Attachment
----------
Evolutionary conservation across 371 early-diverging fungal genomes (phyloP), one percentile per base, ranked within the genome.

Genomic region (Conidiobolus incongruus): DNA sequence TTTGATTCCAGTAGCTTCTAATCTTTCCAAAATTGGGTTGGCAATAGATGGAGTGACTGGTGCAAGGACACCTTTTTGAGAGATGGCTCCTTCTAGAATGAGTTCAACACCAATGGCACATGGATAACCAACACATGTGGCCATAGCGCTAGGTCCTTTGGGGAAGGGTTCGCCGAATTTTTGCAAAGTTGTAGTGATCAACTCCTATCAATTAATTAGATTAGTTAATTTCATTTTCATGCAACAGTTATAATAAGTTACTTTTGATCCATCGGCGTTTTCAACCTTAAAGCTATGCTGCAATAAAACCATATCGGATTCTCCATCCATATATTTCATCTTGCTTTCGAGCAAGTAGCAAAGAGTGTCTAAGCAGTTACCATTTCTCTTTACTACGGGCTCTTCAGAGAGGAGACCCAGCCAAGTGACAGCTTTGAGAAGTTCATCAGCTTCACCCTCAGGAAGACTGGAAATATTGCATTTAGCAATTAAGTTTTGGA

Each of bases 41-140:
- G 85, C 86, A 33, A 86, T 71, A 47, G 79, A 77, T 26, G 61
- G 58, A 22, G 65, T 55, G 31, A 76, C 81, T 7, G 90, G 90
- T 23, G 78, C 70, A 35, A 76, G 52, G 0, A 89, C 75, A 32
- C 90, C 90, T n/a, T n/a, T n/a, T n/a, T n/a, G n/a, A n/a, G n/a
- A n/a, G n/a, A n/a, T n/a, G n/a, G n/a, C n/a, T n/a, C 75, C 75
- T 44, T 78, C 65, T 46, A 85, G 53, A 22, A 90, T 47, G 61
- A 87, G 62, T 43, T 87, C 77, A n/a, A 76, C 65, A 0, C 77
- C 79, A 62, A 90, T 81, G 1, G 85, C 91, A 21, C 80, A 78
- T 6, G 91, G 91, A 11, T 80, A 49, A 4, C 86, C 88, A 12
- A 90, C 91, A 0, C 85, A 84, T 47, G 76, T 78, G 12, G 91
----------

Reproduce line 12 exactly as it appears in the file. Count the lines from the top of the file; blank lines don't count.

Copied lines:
- T 6, G 91, G 91, A 11, T 80, A 49, A 4, C 86, C 88, A 12